'Eat Right' Challenge, Carbs - Day 1

Emma White - Nutritionist

What are carbs & why do we need them?

Carbohydrates are essentially the energy nutrient – they provide us with the fuel our brains and bodies need to function. Not all carbs are the same. Different types are used in different ways by our body, but all carbs provide the same amount of energy – which is 4 kcals per gram.

You will have seen on food labels it says "Carbohydrate – of which sugars..." This is because carbs are made up of starches, sugars and fibre. These are all types of carbohydrate, but the size of the carb molecule determines how it is digested, absorbed and used by our bodies.

Sugars – this type of carb gives fast release energy. The small, simple sugar molecules are quickly broken down by the body, so useful for immediate energy needs.

Starches – are slow energy release carbs. These have bigger, more complex molecules which take longer to be digested, making them useful for sustained energy needs.

Fibre – may or may not be digested by the body – it depends if it is soluble or not. The insoluble type doesn't get digested, which is important for keeping our digestive system healthy as it stimulates our gut, helping food to pass through it.

Why do carbs get a bad rap?

Carbs have been demonised over recent years and blamed for weight gain – which is strange as carbs contain half the calories of fat (4 kcals per gram vs 9 kcals per gram). Despite that, many people think cutting out carbs is a good way to lose weight. In part, this is probably because cutting out carbs may give good initial weight loss.

This is because reducing calories in your diet, particularly from carbs, may cause your body to start drawing on its glycogen stores i.e. carbohydrate stored in our liver and muscles. Each gram of glycogen stored in the body is bound to 3-4 grams of water, so tapping into your glycogen stores also releases a lot of water. So the initial weight loss is mainly water, not fat and isn't sustainable for too long.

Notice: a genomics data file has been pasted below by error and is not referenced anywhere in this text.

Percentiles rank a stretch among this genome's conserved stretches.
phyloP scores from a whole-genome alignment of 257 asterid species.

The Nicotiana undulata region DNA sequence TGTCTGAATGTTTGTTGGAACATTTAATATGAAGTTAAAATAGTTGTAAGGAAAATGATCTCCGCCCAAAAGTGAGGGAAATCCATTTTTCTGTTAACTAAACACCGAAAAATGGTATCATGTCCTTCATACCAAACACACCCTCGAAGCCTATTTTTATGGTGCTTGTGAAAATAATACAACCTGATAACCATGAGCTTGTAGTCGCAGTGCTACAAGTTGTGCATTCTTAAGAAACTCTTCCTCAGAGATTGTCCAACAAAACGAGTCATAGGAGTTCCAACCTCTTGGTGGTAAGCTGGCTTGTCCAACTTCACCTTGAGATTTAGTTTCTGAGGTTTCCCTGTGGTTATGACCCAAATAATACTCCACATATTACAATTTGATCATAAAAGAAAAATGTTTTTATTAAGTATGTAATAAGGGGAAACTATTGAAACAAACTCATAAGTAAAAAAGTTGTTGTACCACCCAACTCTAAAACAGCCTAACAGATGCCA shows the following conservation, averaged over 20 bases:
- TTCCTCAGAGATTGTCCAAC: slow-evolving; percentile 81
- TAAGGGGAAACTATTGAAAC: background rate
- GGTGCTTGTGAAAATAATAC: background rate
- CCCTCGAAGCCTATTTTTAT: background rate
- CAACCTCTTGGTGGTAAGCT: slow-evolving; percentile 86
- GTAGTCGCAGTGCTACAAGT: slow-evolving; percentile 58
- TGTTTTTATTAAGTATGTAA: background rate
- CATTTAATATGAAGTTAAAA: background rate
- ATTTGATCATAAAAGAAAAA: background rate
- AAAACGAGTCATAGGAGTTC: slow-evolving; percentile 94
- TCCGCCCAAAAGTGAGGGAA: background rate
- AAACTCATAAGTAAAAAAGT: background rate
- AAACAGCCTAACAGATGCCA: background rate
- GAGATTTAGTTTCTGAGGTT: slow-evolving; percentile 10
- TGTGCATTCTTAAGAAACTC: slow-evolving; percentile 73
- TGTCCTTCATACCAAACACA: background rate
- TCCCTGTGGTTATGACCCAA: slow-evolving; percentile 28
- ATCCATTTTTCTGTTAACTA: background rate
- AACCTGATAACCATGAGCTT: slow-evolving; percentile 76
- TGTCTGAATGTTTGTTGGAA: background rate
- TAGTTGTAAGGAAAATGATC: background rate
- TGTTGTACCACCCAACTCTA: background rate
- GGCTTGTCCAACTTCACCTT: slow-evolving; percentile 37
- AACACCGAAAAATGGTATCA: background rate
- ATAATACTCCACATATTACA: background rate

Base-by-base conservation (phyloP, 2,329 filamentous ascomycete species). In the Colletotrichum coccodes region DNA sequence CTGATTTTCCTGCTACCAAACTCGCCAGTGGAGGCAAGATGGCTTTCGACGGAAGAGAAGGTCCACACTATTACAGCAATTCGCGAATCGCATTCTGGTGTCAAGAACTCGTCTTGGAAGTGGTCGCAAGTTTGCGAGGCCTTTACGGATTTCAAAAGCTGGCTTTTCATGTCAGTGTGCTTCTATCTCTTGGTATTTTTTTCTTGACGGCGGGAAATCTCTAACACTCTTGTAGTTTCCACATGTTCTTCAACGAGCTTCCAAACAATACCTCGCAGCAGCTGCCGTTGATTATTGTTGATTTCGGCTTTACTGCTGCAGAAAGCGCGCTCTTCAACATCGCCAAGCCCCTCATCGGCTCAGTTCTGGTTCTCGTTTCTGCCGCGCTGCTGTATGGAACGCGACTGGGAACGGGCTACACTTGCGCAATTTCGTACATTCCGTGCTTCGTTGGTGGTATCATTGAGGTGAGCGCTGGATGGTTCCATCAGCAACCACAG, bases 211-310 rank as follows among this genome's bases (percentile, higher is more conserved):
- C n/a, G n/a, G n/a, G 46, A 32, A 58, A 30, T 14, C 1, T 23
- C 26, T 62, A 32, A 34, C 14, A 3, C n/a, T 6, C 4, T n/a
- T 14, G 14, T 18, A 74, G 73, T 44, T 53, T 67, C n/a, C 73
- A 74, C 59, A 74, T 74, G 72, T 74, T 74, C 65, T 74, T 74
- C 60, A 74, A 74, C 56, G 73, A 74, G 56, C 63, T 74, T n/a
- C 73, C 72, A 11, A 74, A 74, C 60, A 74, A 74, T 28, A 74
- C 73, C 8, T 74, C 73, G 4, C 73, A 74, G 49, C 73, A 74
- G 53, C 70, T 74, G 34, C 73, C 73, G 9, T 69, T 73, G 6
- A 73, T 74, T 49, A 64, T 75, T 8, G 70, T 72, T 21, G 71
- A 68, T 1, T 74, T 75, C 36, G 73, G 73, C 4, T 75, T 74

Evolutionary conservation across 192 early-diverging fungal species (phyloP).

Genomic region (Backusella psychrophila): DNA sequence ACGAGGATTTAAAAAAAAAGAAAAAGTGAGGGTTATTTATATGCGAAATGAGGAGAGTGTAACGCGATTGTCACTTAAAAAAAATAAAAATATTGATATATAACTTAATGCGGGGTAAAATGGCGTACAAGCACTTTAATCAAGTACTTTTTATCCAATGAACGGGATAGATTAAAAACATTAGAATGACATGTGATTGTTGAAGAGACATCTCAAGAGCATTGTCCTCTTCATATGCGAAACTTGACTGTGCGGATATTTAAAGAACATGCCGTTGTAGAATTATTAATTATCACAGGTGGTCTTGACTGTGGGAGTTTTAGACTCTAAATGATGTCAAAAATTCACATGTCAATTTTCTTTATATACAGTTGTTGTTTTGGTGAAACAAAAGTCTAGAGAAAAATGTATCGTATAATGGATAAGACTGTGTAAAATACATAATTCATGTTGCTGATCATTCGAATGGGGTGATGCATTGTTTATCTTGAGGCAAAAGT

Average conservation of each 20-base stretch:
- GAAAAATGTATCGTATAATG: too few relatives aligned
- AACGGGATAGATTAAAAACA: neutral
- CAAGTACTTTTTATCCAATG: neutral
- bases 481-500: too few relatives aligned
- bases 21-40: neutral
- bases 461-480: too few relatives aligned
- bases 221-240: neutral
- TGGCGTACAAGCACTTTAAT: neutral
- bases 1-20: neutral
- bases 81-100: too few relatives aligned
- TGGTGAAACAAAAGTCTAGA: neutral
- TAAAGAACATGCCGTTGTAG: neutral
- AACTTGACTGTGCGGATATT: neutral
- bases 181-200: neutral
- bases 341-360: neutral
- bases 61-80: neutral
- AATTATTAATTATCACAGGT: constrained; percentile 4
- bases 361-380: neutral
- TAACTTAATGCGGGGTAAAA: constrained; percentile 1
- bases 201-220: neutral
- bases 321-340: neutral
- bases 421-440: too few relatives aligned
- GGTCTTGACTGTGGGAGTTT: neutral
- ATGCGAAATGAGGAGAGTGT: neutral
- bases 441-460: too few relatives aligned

The real problem is the type of carbohydrate – as explained above, not all carbs are the same. High-calorie foods often contain simple carbs (sugar) plus fat, and it's this nutrient combo that makes the food taste great – and when food tastes good, we often overindulge.

But choose the right type of carb, and it will actually help you to lose weight. Eating a diet with more complex carbohydrates (starches and fibre) and less simple carbohydrates (sugars) is a great way to lose and maintain a healthy weight. If you ask what the best nutrients are you should eat, complex carbs and fibre-rich foods would be right up there at the top of the list. They contain loads of important nutrients to help us stay healthy, and they can help us feel fuller for longer, which is a huge benefit for weight loss.

How many carbs do I need each day?

The UK recommendation is that approximately 50% of an adult's energy intake should come from carbohydrates. For an average maintenance intake of 2000 kcal / day this would be around 250g of carbs per day. On a reduced calorie intake of 1400 kcal / day, this would be 175g / day.

If you feel that you want to curb the number of carbs in your diet, Nutracheck has a choice of nutrient goals you can set – including a Lower Carb goal. Our nutritionists have set this to reduce your carb intake and ensure the level is healthy.

The vital thing with carbs is to choose wisely. Complex carbs are good – such as wholemeal bread, brown rice, and fibre rich cereals. Simple carbs are the ones to cut back on – which typically have high sugar (and fat) content – such as cakes, biscuits, desserts and sweets.

Nutritionist Emma White (ANutr), MSc Human Nutrition is passionate about how food science applies to the human body, and how the nutrients in what we eat affect us and ultimately have an impact on our health.

This site uses cookies to personalise content and ads, provide social media features and analyse our traffic. Find out more about how we use cookies.

Choose which cookies you allow us to use. You can read more about our Cookie Policy in our Privacy Policy.